Introducing a New Era: Work From Anywhere
As we move toward "the light at the end of the tunnel" called COVID-19, reflecting on what we've already learned and what we still don't have the answers to feels appropriate. Disasters are always teaching events. Some lessons come fast, some slowly, and other lessons appear after a significant passage of time (i.e., in hindsight).
Furthermore, if we are lucky, disasters also accelerate the way we live (AKA our insights) and innovation (i.e., the creation of something new that helps make life better), and these insights and innovations help us evolve as people, groups, tribes, communities, companies, and countries. I think we are coming out of a transformative event that will absolutely change the way we live and work. I believe it will, over the long run, accelerate the percentage of the world that is doing Work (i.e., work they genuinely love doing).
Whenever I try to understand change, I study it through three lenses: Insights, Tools, and Disciplines (ITDs). In my opinion, over the long run, transformative events almost always enhance the ITDs we leverage to improve life.
In terms of how we evolve as a species, I believe there are moments in history where either a disaster or, more often than not, a particular innovation causes a massive and swift change. I think these transformative "events" can primarily be attributed to either a new material insight (how we look at and or understand things) or a new tool (how we do things). Either way, they always include a new discipline; otherwise, we wouldn't take advantage of the tool and/or insight, and, as such, there is by definition no transformative event.
If we look at history, tool-based transformations (TBTs) tend to occur relatively swiftly. Examples of TBTs include the printing press (1430's), the steam engine (1712), the cotton gin (1793), the assembly line (1913), the transistor (mid-twentieth century), and the internet (1983). I think these are most transformative in terms of how we leverage a new tool to improve life. I suspect there are many reasons why TBTs tend to move so much more quickly because the cost/benefit of their impact is objectively measurable, and, consequently, resources and money flow swiftly toward them.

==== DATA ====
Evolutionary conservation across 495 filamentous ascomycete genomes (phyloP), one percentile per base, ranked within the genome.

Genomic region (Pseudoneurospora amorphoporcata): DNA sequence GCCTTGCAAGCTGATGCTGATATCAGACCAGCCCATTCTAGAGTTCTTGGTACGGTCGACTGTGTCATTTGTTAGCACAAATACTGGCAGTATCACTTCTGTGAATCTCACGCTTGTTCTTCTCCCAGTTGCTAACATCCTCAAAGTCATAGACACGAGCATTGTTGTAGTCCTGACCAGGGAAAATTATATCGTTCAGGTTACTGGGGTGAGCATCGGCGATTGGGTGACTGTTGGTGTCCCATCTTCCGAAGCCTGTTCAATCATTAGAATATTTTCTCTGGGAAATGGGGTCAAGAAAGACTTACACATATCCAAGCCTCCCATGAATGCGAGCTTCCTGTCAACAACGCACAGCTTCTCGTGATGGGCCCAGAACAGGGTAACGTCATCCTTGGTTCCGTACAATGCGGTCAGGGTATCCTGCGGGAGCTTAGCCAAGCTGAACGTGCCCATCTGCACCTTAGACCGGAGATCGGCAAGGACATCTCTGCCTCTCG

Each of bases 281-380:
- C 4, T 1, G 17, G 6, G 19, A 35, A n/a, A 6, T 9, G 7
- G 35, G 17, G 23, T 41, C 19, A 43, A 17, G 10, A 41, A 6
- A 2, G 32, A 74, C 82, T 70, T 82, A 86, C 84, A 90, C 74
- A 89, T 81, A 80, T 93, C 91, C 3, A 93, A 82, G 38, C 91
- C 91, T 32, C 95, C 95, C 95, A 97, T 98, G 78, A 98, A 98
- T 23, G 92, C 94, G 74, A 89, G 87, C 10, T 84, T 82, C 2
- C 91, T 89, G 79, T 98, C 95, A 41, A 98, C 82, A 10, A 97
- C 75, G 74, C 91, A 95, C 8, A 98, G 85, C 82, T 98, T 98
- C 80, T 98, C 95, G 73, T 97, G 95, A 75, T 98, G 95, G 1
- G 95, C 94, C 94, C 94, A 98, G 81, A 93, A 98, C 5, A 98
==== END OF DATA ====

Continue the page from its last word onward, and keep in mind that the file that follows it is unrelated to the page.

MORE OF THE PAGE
On the other hand, insight-based transformations (IBTs) tend to move much more slowly for a host of reasons, not the least of which are cultural and/or political (typically attributable to vested and conflicting interests).
Two of the most notable transformative insights are Democracy and Human Rights. These two highly aligned ideas started to come back to Athens in the Fifth Century BCE. They were subsequently all but extinguished for well over a thousand years until the signing of the Magna Carta in 1215. It then takes us hundreds of years before the ideas were further advanced by the English (1642-1651), American (1765-1783), and French (1789-1799) revolutions. The good news is that things have now started to speed up with the Women's Suffrage movements (1840-1920), the Declaration of Human Rights (1948), the Civil Rights movements of the 1960s, and the Sexual Rights movements still underway today.
That said, the world doesn't evolve as one for a host of reasons, not the least of which is the broad recognition of, and respect for, the Rights of others (i.e., we cannot demand that people respect our Rights if we don't respect theirs). Consequently, here we are, thousands of years after the core idea of democracy was introduced, and we humans have still yet to take full advantage of these two core insights that, IMO, make life better for all.
Right or wrong, I'm an optimist. Furthermore, I deeply believe that we evolve for the better over the long run. I could write a whole book on this, and hopefully, one day, I will, but for now, I submit that life is much better for the average person today than it has ever been. And I deeply believe that collectively, once again, we humans and our communities will continue to evolve over the longer run, becoming better and better versions of the best versions of ourselves.